-fashion. Herfurth recommends adopting something of the aesthetic of the left. Being visually indistinguishable from leftists fosters confusion, and, as the creator of the Brady Bunch explained, “The confused do not laugh.”
It would also be good, although he doesn’t say this in so many words in the book, to be always better-dressed than the opposition. Most people don’t pay conscious attention to dress, and as Beau Brummel pointed out, “If people turn to look at you in the street, you are not well-dressed.” Still, dress makes a subconscious impression.
Photo, apparently, by Matt Writtle. From this page, which you read at your own peril.
-education. Think of TEDTalks, Peer2Peer University, cooperative/collaborative homeschooling, etc.
-record labels, publishers, clothing stores (e.g. Urban Outfitters, Goodwill, Threadless).
-propaganda analysis - I took a course on this in high school, and it was one of the few courses from that time that stuck with me. At the time I was into “punk rock” and the course helped me see how, say, punk magazines would literally sell me anti-authority.
-philosophy, and studying philosophical movements
-symbols. Herfurth recommends adopting and adapting some of the successful symbols and memes of the left. Why should leftists “own” environmentalism for example?
-mythology and narrative. The leftist mythos in America states that white people are born with the original sins of privilege, colonialism, racism etc. which they must purify through endless abnegation to their moral superiors. This isn’t some consciously believed and articulated ideology, and one can’t defang it just by pointing out logical holes or historical errors, or venting spleen about minorities. There has to be some greater and more inspiring mythos to put in its place.
“Mythos,” by the way, doesn’t necessarily refer to centaurs and fairies––or bankers and lizards, for that matter. Think of the stories about William Wallace and other folk heroes, who may not have really been heroes (e.g. Abraham Lincoln).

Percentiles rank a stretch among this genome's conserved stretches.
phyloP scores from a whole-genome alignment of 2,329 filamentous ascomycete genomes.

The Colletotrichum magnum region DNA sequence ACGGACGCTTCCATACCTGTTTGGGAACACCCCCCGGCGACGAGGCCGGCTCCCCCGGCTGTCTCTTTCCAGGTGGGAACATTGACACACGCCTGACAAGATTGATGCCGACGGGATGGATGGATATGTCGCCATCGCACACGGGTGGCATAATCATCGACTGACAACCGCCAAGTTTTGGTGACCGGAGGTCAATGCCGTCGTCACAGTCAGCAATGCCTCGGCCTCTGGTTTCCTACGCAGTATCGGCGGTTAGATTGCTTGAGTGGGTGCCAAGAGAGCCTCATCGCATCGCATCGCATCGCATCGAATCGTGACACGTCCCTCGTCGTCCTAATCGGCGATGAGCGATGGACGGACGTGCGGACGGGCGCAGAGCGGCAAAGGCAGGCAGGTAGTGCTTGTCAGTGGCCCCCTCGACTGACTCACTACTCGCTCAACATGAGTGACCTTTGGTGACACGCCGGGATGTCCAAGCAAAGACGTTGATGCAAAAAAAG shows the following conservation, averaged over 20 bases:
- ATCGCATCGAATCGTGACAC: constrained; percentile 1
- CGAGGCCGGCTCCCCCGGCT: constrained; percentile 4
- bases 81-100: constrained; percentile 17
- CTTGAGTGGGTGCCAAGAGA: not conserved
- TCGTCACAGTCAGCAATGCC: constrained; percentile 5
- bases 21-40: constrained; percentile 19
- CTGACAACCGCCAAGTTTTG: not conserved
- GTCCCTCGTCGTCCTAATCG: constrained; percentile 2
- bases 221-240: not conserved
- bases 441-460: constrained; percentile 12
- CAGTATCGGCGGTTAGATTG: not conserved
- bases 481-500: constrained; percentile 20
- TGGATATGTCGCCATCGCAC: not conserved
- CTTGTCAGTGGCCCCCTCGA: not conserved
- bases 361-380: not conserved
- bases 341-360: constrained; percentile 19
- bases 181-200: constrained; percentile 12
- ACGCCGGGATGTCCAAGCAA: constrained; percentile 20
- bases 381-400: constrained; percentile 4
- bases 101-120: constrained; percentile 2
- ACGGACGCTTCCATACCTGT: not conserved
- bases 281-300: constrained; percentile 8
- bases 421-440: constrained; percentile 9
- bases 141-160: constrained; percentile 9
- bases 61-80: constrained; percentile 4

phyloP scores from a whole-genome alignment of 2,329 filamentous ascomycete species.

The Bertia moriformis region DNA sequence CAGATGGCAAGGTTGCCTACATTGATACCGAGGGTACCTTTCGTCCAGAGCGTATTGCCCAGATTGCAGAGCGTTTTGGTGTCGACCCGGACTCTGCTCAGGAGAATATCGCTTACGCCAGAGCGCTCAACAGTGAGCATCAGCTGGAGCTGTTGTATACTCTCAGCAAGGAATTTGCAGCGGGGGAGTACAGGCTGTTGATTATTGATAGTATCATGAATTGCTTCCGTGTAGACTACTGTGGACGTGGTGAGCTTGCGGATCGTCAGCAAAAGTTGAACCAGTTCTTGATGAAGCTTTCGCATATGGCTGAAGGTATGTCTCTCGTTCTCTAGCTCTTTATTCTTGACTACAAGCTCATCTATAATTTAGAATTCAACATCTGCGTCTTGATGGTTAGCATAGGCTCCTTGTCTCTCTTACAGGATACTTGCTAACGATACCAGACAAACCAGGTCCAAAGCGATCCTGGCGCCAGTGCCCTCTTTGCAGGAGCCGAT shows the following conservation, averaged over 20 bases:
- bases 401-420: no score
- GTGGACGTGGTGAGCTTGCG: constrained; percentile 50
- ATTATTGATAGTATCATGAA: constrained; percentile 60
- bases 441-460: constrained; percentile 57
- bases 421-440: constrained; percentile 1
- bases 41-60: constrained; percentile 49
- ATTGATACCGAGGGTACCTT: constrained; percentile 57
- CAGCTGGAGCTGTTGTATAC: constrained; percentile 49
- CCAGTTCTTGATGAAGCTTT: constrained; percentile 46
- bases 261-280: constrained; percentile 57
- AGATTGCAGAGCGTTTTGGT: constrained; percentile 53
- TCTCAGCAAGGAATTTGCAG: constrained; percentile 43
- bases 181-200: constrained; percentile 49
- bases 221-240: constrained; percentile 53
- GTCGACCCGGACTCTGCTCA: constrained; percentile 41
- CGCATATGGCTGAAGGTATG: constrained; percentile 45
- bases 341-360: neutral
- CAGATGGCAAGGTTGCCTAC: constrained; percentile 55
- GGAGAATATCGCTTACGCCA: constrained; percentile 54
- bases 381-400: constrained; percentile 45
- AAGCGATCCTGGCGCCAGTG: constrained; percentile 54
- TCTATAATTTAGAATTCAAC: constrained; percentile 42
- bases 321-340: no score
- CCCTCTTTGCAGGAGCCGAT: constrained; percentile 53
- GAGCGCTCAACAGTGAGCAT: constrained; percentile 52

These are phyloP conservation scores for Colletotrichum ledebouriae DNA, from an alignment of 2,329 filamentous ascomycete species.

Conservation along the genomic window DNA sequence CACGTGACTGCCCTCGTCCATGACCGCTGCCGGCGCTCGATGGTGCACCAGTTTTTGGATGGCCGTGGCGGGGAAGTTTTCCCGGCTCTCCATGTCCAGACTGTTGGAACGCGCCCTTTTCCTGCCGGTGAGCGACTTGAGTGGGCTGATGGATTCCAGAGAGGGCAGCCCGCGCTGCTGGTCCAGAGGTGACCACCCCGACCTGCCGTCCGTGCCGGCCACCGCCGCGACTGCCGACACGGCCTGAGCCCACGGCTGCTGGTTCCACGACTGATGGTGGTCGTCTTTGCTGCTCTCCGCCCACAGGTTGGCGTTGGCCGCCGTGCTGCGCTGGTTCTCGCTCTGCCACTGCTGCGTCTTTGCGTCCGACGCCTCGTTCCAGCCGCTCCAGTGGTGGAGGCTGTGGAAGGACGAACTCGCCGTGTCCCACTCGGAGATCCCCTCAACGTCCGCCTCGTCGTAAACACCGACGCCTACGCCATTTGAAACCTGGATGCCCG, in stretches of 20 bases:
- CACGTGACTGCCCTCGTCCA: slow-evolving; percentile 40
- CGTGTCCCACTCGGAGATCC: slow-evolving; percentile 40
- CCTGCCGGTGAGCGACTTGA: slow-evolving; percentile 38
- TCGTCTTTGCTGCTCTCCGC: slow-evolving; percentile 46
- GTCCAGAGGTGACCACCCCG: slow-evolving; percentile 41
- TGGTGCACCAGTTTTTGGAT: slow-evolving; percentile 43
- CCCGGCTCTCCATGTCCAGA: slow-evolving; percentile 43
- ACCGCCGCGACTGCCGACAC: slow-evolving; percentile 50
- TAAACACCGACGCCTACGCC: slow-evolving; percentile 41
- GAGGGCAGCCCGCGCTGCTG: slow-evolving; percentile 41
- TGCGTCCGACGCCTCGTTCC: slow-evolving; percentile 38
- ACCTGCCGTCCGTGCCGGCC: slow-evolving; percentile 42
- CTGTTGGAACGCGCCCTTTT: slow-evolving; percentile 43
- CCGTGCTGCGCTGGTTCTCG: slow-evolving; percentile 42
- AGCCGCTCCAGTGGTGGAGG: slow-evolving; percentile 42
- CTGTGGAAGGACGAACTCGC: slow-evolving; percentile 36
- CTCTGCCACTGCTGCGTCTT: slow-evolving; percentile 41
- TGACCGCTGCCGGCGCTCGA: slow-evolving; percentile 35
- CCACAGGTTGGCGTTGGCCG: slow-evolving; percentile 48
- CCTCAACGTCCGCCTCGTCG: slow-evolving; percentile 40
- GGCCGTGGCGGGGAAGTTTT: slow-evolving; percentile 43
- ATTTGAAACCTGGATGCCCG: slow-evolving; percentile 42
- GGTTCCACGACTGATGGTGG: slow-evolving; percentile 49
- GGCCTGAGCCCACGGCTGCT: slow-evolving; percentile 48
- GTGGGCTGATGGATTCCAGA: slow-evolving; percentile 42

“Politics” means getting and keeping political power. It also means convincing people to join a movement (not just this or that party) and to assent to certain forms of political power. This includes (within the US political system):
-winning national elections
-winning state-level elections
-winning local elections (schoolboard, mayor, city council, etc.)
-telling your representative you want a certain law passed
-voting in propositions
-joining a political party
-starting a political association (e.g. a student group)
-hosting meetings, lectures, speeches
-passing out flyers
-lobbying the gov’t
-propaganda posters and literature
-boycotting advertisers, writing them letters telling them why. These have been effective for some conservatives, for example the boycott of Lowe’s due to their advertising on “All-American Muslim.” (This led to a reverse boycott a few weeks later.)
-turning the leftist coalition against each other. This has not been spectacularly effective––Occam’s Butterknife and all that. My favorite method is to describe dysgenics as “unsustainable” and watch the epicycles grind against each other.
-sloganeering - “Stop Worker Exploitation,” “Child Abuse Stops Here,” “Community First,” “100 Million - Never Forget,” “Freedom from Filth,” “Thugs get slugs,” “No Sympathy for the Devil” - very stupid and almost meaningless but have powerful emotional resonance.
-Turning leftist slogans on their heads: “Diversity is just a social construct,” “Social welfare is anti-environment,” “The democrat’s war on mother earth,” etc.
-publishing movement newspapers and magazines.
-adopting “side” issues. If you start addressing and making headway on important issues that no other politicians will touch, like student loansharks, you can get more public support.
-reframing the debate. Just saying “I’m not a Nazi” isn’t enough, you have to show what you are. Again, this is related to creating a new mythos.
I remember seeing a poster from Spain during the Civil War. It showed a fresh-faced young man, in some kind of Communist uniform with a red neckerchief, grasping the hand of a rotting skeleton in a tattered green dress. Both had expressions of wild glee on their faces. Underneath it said (in Spanish) “Communism and Death Go Hand-in-Hand!”
No rational argument, no bullet-points or sarcasm, just an idea, presented as simply as possible.
The main problem is that reality is very hard to “spin” the alt-right viewpoint into an uplifting, inspiring narrative. It’s inherently elitist and egalitarian. Leftism tells people that they’re special, they have a place in the world, they’re one with everybody. It absolves them of fake historical “sins,” so they can commit real here-and-now sins as long as they don’t upset their allies in any way. It gives them a feeling of belonging. Generally speaking, I don’t think the “incorrectosphere” (as a friend of mine put it) gives people anything like this. Mostly it just gives you indigestion and loneliness.
As you can see, these three categories (streets, intellectuals, politics) are not hermetically sealed from one another. However, they are sufficiently different to merit distinction.